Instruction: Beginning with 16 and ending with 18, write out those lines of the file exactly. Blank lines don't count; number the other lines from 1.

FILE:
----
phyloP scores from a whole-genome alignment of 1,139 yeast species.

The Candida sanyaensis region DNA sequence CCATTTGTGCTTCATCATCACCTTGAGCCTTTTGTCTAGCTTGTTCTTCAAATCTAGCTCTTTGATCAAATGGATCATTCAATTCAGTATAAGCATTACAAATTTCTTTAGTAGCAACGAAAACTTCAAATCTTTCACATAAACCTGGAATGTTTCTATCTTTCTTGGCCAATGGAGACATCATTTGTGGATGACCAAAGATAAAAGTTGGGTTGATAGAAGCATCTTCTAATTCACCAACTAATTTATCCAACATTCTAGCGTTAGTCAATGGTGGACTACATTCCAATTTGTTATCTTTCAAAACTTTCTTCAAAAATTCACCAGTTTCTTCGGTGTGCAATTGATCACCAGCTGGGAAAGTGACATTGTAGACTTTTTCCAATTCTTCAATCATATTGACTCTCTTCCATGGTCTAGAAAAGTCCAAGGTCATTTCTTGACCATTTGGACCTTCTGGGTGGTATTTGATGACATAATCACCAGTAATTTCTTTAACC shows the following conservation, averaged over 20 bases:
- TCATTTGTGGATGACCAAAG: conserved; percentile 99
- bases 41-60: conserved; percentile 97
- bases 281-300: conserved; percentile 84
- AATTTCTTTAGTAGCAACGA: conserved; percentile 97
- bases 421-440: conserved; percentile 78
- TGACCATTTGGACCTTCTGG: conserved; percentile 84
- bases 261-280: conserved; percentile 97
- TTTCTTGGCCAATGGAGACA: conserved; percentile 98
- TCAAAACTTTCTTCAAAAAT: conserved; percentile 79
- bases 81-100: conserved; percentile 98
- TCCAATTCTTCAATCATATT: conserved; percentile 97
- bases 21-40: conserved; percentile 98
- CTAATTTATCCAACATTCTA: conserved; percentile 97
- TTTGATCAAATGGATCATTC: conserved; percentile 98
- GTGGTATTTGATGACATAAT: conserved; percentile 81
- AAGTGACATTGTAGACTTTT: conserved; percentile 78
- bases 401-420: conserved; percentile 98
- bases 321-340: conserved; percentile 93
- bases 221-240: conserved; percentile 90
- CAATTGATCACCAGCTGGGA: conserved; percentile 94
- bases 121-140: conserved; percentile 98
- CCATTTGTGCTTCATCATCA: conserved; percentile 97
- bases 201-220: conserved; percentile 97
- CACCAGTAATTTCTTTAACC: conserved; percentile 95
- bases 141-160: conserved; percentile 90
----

- TTTGATCAAATGGATCATTC: conserved; percentile 98
- GTGGTATTTGATGACATAAT: conserved; percentile 81
- AAGTGACATTGTAGACTTTT: conserved; percentile 78